11. In this case the adjudicator was asked - or rather his attention was drawn by the solicitors representing the claimants - to consider what they said was a compelling argument that he had no jurisdiction. In an email which was sent to him on 5 March 2019 he was told, in respect of various observations about the contract, the following:
'We mean no disrespect, but in the circumstances it appears to us you do not have jurisdiction to make any decision on the substantive complaints of the referring party against our client. In order to avoid any unnecessary waste of your time or the parties' resources, we invite you to make a preliminary determination today that you do not have jurisdiction and that the referring party, which has submitted itself to your jurisdiction, should pay our client's costs of and in connection with the referral. In the event that you decide you do have jurisdiction, we respectfully request a short extension of time until 4 o'clock on Friday 8 March for service of our client's response to the substantive referral notice. On behalf of our client we reserve its right to make a claim in the meantime, if advised, for an injunction to restrain proceedings on the adjudication.'
12. The adjudicator considered that representation from the claimants and in a letter of 5 March 2019 he dealt with each ground of challenge, as he referred to them, and identified that as far as he was concerned, his nomination was effective and he did have jurisdiction. His first ground was the one dealing with nomination by the RICS, and one of his conclusions was, and I quote:
'In my view, by electing to remain silent on this point and allowing the referring party to secure the nomination of an adjudicator by the RICS, the respondent has foregone the opportunity of objecting to the validity of that nomination on that ground.'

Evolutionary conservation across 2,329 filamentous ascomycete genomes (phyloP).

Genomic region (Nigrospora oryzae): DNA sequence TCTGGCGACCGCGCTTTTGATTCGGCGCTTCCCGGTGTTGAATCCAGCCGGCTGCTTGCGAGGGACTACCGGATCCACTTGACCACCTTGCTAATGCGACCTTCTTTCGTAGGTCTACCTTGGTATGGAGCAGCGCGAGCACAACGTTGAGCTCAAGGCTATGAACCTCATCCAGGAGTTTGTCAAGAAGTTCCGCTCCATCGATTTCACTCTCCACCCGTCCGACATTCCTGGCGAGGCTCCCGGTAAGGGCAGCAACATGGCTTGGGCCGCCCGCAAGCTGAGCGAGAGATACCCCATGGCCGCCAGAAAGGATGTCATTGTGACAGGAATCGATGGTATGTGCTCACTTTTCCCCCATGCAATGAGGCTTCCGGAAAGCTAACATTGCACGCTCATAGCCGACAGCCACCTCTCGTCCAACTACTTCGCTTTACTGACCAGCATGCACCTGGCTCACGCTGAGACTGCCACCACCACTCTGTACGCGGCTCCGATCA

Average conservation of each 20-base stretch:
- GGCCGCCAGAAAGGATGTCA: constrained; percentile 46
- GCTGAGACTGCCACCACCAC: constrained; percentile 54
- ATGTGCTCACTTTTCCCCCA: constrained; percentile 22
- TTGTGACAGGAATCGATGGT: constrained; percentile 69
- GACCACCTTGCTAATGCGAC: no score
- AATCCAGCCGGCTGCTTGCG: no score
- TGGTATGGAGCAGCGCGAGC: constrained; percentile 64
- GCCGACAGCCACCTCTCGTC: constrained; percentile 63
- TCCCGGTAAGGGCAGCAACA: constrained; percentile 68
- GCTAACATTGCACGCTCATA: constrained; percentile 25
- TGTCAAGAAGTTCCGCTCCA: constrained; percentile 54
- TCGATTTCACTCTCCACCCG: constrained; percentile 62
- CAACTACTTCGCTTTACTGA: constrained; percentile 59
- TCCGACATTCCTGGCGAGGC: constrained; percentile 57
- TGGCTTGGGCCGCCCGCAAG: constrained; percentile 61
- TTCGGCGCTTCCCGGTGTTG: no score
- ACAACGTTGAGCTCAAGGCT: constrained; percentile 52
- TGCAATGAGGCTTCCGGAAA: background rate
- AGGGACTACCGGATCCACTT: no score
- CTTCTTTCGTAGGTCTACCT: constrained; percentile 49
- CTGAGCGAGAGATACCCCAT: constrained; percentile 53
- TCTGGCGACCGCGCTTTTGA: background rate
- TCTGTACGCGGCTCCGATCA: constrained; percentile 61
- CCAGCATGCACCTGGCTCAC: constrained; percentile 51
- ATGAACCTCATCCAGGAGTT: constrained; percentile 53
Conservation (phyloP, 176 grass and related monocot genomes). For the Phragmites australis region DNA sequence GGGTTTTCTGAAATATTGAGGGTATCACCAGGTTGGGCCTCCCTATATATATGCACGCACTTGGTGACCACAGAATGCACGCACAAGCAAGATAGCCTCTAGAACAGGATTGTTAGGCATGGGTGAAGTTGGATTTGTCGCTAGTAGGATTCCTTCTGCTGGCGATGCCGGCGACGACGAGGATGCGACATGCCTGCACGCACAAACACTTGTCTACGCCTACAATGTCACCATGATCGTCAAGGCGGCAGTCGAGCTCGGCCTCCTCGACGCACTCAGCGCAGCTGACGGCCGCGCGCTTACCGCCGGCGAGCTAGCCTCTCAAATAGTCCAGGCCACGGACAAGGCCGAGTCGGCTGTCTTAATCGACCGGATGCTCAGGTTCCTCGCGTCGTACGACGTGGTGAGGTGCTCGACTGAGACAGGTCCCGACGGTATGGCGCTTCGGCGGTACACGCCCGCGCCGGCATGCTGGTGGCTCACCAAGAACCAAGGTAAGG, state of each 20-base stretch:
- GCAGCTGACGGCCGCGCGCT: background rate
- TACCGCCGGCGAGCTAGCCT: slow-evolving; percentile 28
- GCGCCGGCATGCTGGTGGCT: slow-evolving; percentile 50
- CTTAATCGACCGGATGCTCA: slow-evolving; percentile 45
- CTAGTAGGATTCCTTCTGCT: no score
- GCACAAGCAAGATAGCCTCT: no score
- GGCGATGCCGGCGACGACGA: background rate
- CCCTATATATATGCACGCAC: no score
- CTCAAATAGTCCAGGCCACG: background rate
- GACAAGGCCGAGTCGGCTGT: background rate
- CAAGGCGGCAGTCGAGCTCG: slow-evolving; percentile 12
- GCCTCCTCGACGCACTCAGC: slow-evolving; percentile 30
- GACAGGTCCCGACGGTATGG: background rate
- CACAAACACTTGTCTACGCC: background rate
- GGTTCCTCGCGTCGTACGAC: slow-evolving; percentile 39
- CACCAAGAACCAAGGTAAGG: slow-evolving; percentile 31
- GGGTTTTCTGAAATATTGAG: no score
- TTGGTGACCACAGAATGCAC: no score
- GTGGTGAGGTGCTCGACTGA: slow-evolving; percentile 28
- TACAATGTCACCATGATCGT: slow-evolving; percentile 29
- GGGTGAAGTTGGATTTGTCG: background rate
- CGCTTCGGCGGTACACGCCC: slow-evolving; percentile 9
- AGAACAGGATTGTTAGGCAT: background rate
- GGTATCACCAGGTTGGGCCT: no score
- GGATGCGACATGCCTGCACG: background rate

13. In respect of ground number 2 he went on to say, in respect of the email which I have identified, 'It seems to me the respondent, by virtue of the email timed at 5.07pm on 28 February, in which I was requested to exercise my discretion as adjudicator, which request I declined, by extending the deadline for service of the response without any form of reservation as to my power to do so, has submitted to my jurisdiction as adjudicator.'
14. Whether those observations are correct or incorrect in law, is a matter which can and will be decided at the enforcement stage if that is challenged, and if the claimants in these proceedings are unsuccessful in the adjudication. I repeat there is nothing in this case, or in the arguments deployed, that put it in the rare or exceptional circumstances category.
15. I will deal with one subsidiary point. Because of the very short notice that was given to the first defendant to deal with the material today, Mr Maynard sensibly accepted that the substantive hearing of the claimants' application for interim relief could not be heard today, and would have to be heard next week. That then led to some consideration about what the appropriate order would be in the meantime, were I minded to order a return date.
16. The timetable set down by the adjudicator is notable in this respect. The response to the referral notice, on the adjudicator's timetable, has to be served today. Mr Maynard sought to persuade me that I should order the adjudication to be suspended pending the hearing of the substantive application on the return date. By making any order at all between today and the notional return date next week, all I would be doing would be interfering with the adjudicator's control of his own procedure and timetable. I would effectively be granting the claimants an extension of time to lodge their response to the referral notice. That is something which, it seems to me, would be wrong in principle and I am not prepared to make such an order. The adjudicator is in charge of the timetable of the adjudication, and the court is not. Therefore, in those circumstances, I am not proposing to make, and I am not prepared to make, any order on the application today by the claimants.
17. Mr Maynard made a rather bold submission that in the absence of Ms Drake the court would not hesitate to make the sort of order that, as he put it, 'would hold the ring.' While that might be the correct approach, or a general approach, on some applications for urgent interim relief on other facts, in my judgment it is not the correct approach when there is an ongoing adjudication and the effect of such an order is to grant one party an extension of time and interfere with an adjudicator's directions.
18. What I will now do is explore with counsel the way in which any relevant order could or should be made, so far as hearing these issues on enforcement is concerned, and I should also say Ms Drake has asked for her costs. I will hear from Mr Maynard about that first.